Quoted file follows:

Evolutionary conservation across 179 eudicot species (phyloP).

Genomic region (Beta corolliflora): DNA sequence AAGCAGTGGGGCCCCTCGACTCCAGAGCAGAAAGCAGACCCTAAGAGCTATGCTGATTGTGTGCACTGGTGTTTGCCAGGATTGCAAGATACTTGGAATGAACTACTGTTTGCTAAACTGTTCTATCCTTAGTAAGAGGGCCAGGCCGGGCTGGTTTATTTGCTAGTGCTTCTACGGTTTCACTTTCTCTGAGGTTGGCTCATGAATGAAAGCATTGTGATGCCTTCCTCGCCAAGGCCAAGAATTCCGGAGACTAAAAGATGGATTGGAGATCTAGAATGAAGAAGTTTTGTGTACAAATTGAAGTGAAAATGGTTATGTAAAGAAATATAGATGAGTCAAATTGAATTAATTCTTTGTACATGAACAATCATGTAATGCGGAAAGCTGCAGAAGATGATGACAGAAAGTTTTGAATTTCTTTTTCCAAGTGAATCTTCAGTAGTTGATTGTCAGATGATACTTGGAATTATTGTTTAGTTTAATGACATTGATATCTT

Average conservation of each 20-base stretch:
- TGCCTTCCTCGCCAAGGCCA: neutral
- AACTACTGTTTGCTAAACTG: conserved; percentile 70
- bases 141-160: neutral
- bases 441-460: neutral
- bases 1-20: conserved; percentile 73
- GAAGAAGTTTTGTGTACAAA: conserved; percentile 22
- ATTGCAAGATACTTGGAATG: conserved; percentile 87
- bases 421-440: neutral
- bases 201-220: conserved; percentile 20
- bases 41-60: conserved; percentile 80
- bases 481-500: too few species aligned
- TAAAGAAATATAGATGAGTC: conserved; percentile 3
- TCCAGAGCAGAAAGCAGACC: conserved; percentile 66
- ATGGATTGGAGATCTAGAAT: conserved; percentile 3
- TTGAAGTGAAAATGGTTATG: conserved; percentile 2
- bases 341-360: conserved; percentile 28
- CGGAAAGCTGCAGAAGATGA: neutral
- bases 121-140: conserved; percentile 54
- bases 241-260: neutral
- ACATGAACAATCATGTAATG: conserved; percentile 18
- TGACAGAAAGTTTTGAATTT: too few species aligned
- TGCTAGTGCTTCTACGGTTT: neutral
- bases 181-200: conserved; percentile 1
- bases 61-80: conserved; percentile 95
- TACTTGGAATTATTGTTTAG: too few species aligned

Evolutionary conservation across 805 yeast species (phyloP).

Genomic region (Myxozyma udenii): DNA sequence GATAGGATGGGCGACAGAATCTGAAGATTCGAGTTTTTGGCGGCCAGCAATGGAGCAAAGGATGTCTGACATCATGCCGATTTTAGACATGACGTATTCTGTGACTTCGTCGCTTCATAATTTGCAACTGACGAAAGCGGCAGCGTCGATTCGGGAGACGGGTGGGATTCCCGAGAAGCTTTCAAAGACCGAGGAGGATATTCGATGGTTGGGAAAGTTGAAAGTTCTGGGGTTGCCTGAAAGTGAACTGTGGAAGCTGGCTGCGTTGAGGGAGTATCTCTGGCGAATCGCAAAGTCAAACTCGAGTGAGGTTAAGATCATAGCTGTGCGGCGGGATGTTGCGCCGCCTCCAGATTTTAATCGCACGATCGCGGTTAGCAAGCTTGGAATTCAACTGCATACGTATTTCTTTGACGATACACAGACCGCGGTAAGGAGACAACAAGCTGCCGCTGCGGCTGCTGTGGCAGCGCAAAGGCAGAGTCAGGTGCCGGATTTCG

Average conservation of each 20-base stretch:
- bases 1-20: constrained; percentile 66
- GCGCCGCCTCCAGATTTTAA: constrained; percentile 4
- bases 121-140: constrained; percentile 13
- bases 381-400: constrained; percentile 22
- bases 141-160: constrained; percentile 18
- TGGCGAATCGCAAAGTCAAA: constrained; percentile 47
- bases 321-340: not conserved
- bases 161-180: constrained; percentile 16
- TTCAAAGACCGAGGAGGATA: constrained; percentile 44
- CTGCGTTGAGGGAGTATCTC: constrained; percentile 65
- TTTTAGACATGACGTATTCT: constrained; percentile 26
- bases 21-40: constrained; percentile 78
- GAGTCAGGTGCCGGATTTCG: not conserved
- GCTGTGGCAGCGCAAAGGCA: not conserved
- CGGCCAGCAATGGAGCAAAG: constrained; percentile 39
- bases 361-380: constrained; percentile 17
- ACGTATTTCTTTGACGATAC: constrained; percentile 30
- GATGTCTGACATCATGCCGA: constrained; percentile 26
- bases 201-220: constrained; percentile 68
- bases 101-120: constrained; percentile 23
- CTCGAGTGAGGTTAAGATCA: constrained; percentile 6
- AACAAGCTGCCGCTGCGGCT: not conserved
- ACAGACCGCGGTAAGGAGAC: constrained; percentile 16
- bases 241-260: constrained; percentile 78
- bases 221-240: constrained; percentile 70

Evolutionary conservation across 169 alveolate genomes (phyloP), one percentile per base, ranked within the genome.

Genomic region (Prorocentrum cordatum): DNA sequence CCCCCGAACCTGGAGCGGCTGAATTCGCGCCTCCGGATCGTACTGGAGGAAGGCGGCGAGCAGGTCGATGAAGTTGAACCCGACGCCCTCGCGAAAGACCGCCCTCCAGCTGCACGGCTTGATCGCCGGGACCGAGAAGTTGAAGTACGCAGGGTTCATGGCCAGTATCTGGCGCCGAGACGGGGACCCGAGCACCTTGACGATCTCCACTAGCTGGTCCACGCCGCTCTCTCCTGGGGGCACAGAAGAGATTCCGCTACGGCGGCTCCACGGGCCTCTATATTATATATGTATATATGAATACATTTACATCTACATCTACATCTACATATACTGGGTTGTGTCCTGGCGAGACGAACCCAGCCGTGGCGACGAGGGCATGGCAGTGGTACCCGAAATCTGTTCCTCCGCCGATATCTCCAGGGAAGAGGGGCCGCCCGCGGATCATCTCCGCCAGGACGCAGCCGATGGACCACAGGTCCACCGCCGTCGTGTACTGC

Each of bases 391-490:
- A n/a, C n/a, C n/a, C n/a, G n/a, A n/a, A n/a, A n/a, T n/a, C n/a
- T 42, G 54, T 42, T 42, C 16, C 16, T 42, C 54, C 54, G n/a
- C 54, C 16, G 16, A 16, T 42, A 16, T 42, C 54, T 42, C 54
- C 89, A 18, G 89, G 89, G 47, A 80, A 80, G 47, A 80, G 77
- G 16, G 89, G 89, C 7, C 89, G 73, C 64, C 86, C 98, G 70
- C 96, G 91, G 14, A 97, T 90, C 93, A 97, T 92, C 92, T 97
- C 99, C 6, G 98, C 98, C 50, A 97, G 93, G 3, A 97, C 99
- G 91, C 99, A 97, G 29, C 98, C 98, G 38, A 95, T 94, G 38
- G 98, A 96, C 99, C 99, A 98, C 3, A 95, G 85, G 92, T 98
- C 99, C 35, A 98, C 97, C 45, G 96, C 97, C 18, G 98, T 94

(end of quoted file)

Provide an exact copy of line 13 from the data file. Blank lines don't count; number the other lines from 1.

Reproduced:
- bases 41-60: conserved; percentile 80